By Niamh O’Connell, senior business development manager at CasperLabs.
Companies have relied on commercial storage providers to house their data since the 1960s – and when cloud services were introduced in the 2000s, early adopters quickly benefited from greater scalability, flexibility, fewer maintenance responsibilities, and improved security.
Today, blockchain technology is similarly poised to transform how companies store, access, track, and protect data. But for many companies, questions around just how blockchain works – and how it can meet the operational needs of businesses – remain.
Below, we dive into some of the top ones.
How does enterprise blockchain compare to the cloud?
Both blockchain and cloud are disruptive tools that distribute compute and storage across a network. In the cloud, data is spread across servers, while blockchain stores data on several nodes. Each tool is used to reduce risk as businesses manage critical components of their infrastructure.
Can organizations use both blockchain and cloud technology?
The network of nodes that form a blockchain can, and often do, run on a cloud server infrastructure. Leveraging cloud infrastructures, companies can operate nodes and other services within specific location zones for increased data security, data privacy and regulatory compliance.
By decentralizing cloud networks, blockchain can enable greater data sharing and power a variety of cloud applications, including cloud storage and computation.
For example, if your company uses AWS cloud services, choosing a blockchain protocol that is integrated with that provider enables users to deploy node infrastructure directly via AWS marketplace.
Blockchain has been notorious for being inaccessible to mainstream developers. Is that changing?
Yes, we’re seeing a movement towards greater accessibility. Ideally, developers should be able to implement blockchain by plugging into given use cases without the need to understand the underlying tech. For example, low-code decentralized platforms that allow developers to build dApps. Such platforms reduce the complexity of wallet management and connectors.
True or false: Once data is added to the blockchain, it cannot be changed.
Neither. One of the key features of blockchain is its immutability, meaning that once a transaction is recorded, it’s permanent.
However, smart contracts that are highly programmable, stored on a blockchain, can be programmed to be immutable or upgradeable, meaning that metadata can be changed if specified.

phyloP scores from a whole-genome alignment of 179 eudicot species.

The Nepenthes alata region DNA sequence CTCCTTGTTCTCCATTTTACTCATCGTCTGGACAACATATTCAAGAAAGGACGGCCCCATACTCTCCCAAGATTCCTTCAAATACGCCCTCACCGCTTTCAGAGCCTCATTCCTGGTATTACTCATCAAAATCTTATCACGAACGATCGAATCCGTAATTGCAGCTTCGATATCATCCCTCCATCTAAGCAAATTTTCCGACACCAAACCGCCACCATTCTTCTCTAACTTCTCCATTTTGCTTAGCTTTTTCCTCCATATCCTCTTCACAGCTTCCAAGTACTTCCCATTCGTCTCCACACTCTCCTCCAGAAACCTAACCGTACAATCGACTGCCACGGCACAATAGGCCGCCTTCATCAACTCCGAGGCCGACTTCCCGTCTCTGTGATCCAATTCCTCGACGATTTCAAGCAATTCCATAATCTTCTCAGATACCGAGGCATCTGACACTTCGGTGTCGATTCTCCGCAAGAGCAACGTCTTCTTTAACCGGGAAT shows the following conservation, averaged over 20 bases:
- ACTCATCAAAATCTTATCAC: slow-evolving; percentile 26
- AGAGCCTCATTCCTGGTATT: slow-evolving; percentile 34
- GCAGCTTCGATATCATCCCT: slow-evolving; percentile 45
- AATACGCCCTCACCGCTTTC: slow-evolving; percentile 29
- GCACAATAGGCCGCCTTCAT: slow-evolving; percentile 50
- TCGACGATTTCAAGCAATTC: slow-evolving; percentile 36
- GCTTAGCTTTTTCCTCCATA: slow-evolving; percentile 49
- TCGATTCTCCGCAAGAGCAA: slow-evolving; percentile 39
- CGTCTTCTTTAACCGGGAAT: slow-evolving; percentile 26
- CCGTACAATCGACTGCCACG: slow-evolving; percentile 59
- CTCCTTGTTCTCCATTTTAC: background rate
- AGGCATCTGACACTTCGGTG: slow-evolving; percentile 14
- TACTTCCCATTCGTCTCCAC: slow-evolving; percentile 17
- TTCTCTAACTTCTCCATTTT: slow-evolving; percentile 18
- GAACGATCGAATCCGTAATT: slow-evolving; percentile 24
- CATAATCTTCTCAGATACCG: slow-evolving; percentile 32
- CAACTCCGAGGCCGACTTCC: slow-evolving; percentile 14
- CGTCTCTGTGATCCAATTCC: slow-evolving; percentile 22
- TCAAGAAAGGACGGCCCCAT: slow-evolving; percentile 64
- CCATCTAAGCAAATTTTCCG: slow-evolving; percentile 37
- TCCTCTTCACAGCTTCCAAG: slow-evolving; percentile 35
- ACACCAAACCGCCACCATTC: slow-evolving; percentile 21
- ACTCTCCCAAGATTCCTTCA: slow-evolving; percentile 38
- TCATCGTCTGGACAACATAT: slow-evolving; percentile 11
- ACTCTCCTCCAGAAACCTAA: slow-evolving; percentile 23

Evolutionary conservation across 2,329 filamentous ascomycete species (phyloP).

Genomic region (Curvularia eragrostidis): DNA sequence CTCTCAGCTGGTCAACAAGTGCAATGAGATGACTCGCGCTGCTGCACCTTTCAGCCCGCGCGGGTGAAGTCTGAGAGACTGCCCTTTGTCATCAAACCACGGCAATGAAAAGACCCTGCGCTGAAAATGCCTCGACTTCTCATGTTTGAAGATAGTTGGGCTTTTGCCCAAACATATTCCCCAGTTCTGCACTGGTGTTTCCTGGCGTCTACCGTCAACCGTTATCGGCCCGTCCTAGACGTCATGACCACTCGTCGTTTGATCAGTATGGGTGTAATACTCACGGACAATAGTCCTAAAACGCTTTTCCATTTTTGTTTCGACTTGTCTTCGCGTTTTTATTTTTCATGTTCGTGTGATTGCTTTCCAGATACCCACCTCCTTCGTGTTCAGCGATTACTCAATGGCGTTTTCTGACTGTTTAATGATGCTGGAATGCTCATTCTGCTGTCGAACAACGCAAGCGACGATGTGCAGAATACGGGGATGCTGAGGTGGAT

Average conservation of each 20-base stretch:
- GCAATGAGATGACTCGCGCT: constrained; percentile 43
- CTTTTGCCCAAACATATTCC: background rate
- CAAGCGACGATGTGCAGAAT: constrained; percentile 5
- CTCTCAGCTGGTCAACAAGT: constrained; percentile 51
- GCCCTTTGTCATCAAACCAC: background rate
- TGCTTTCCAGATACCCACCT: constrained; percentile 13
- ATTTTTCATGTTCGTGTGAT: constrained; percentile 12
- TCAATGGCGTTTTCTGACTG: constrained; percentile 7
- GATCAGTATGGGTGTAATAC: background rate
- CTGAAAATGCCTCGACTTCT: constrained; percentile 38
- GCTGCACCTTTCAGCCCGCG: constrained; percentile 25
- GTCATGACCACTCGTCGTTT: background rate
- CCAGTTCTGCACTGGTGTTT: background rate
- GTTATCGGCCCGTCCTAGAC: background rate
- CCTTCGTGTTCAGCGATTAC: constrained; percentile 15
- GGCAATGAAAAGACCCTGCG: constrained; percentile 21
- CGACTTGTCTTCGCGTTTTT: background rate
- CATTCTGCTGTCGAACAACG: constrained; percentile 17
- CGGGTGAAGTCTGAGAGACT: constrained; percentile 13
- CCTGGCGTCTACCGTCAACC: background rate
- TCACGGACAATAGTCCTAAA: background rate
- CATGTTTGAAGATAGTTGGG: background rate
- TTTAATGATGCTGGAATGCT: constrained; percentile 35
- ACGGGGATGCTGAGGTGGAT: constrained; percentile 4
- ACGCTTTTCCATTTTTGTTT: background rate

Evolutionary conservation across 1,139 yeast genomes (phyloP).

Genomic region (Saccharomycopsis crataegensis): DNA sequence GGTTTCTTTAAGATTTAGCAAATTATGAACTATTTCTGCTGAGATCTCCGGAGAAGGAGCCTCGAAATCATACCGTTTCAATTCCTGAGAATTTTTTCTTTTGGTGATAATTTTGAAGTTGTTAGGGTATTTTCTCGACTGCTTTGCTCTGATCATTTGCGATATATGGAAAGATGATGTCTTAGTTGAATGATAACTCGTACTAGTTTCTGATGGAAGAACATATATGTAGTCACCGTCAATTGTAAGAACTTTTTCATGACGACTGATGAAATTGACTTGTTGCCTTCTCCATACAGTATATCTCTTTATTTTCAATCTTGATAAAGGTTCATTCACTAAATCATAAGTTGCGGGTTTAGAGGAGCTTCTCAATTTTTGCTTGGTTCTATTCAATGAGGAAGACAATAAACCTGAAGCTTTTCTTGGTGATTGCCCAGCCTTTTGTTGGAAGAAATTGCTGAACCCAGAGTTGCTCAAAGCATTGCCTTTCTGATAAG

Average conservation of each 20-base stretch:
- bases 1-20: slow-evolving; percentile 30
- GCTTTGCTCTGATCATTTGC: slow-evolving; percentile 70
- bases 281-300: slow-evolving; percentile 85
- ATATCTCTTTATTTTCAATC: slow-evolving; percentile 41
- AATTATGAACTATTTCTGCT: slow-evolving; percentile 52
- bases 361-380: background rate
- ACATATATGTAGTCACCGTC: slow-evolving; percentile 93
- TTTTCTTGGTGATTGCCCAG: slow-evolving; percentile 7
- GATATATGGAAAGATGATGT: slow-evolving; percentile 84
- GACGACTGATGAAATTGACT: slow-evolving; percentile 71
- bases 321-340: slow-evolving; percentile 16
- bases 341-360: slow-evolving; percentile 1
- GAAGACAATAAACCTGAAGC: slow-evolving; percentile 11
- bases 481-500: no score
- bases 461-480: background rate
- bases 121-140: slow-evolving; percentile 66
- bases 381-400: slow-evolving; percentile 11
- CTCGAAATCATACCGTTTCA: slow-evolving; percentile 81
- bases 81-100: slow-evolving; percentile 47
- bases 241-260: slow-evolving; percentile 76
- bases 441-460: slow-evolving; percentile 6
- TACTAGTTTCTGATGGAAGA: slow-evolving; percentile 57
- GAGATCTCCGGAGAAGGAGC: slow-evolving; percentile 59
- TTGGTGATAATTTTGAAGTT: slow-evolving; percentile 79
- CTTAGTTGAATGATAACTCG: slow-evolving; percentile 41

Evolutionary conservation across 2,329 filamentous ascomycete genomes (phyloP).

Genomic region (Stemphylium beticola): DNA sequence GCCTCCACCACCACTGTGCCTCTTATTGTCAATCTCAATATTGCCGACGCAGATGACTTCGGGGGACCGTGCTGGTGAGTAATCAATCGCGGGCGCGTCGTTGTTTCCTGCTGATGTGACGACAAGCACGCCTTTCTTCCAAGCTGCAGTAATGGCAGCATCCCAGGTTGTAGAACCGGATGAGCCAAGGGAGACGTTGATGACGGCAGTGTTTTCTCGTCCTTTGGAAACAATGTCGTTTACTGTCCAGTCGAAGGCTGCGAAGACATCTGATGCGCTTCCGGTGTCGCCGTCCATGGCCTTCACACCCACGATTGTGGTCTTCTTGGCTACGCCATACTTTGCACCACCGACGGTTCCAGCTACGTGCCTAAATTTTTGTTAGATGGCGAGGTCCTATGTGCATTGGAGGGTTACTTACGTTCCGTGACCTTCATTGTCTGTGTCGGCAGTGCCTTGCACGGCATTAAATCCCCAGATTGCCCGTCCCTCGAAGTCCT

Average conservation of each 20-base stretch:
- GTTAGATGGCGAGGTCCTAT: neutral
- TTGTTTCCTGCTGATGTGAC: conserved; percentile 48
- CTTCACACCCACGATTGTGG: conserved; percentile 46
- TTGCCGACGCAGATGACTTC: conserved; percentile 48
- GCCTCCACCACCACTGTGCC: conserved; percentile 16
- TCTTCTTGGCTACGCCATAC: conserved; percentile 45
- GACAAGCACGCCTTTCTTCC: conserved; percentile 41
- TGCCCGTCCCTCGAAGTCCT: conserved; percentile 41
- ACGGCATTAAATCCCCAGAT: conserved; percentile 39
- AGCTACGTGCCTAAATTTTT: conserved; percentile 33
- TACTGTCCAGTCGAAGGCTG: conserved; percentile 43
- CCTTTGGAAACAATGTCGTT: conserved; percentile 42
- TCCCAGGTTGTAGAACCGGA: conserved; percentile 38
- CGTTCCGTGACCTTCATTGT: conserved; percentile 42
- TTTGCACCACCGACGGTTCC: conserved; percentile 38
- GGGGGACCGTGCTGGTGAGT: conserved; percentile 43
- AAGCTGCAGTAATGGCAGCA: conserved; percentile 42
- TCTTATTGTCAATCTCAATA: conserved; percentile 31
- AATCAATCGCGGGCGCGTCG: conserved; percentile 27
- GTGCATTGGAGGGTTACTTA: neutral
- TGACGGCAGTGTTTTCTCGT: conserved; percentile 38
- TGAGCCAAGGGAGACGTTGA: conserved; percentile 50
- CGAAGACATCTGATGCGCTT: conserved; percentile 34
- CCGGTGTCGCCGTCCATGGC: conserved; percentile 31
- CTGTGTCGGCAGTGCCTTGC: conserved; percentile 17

Let’s say you program an NFT contract for house records to be upgradeable. That means metadata such as the owner can be added and consequently changed. You can read more about this here.
Private versus public blockchain – what’s the better option for businesses today? Are there other network types developers should consider?
The best option is a network that will meet businesses’ specific requirements and enable them to achieve their desired results. There are advantages and tradeoffs to both private and public blockchains including control, trust, and flexibility. And, there’s now a growing need for hybrid blockchains that enable businesses to transition data from highly configurable private networks to hybrid and public environments, where greater transparency of data integrity is critical to a businesses operation.
With IBM, we’ve built an atomic cross-chain asset/token swap solution that demonstrates how you can exchange a token on a public blockchain like Casper with a token on a private chain such as hyperledger fabric. This enables deployments on enterprises’ private infrastructure without leaking data of the underlying asset, while having collective trust from the public chain.
What’s next for blockchain? Where will it be in 10 years?
We’ll see trends that we’ve experienced in cloud computing play out in the blockchain realm. For instance, once the novelty of server virtualization became the standard, new capabilities like serverless functions came to market. Blockchains have a similar capability with programmable smart contracts, which allow users to call functions from the blockchain. This will only grow in application scope and scale – just as cloud computing services have.
Blockchain will be a fundamental infrastructural tool that is integrated into the technologies we use daily. Mass adoption is inevitable.